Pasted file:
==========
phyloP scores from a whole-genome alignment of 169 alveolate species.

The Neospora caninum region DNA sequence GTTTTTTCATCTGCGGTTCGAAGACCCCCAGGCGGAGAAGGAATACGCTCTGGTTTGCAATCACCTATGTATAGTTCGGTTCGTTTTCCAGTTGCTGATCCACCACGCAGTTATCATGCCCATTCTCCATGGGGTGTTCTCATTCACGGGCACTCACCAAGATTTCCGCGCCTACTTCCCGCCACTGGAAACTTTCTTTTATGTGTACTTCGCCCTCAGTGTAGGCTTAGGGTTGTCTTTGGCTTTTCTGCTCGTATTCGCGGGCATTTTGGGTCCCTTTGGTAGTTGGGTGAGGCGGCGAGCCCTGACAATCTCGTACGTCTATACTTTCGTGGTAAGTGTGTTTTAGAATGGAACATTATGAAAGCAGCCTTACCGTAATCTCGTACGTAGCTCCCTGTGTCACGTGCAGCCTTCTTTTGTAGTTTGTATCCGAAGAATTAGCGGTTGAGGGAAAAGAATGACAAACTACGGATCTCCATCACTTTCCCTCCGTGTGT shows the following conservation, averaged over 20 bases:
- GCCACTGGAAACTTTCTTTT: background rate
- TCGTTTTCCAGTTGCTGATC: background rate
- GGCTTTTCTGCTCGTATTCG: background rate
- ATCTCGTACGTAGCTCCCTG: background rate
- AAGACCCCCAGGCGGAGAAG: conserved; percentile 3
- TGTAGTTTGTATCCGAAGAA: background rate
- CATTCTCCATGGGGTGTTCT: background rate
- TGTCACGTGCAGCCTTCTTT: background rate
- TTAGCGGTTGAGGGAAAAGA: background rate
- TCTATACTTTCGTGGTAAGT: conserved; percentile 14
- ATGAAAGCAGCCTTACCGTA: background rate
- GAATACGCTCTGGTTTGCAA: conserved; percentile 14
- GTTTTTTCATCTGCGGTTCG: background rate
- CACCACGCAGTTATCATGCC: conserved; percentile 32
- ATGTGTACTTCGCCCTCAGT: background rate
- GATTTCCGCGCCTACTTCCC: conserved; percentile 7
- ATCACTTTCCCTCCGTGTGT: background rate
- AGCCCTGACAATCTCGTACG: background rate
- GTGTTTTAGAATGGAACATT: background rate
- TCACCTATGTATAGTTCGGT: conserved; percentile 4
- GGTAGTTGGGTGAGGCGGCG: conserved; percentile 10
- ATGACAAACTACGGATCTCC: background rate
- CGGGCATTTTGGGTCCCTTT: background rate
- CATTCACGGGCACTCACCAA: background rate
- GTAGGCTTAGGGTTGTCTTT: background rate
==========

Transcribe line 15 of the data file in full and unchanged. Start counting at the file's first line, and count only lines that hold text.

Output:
- GTTTTTTCATCTGCGGTTCG: background rate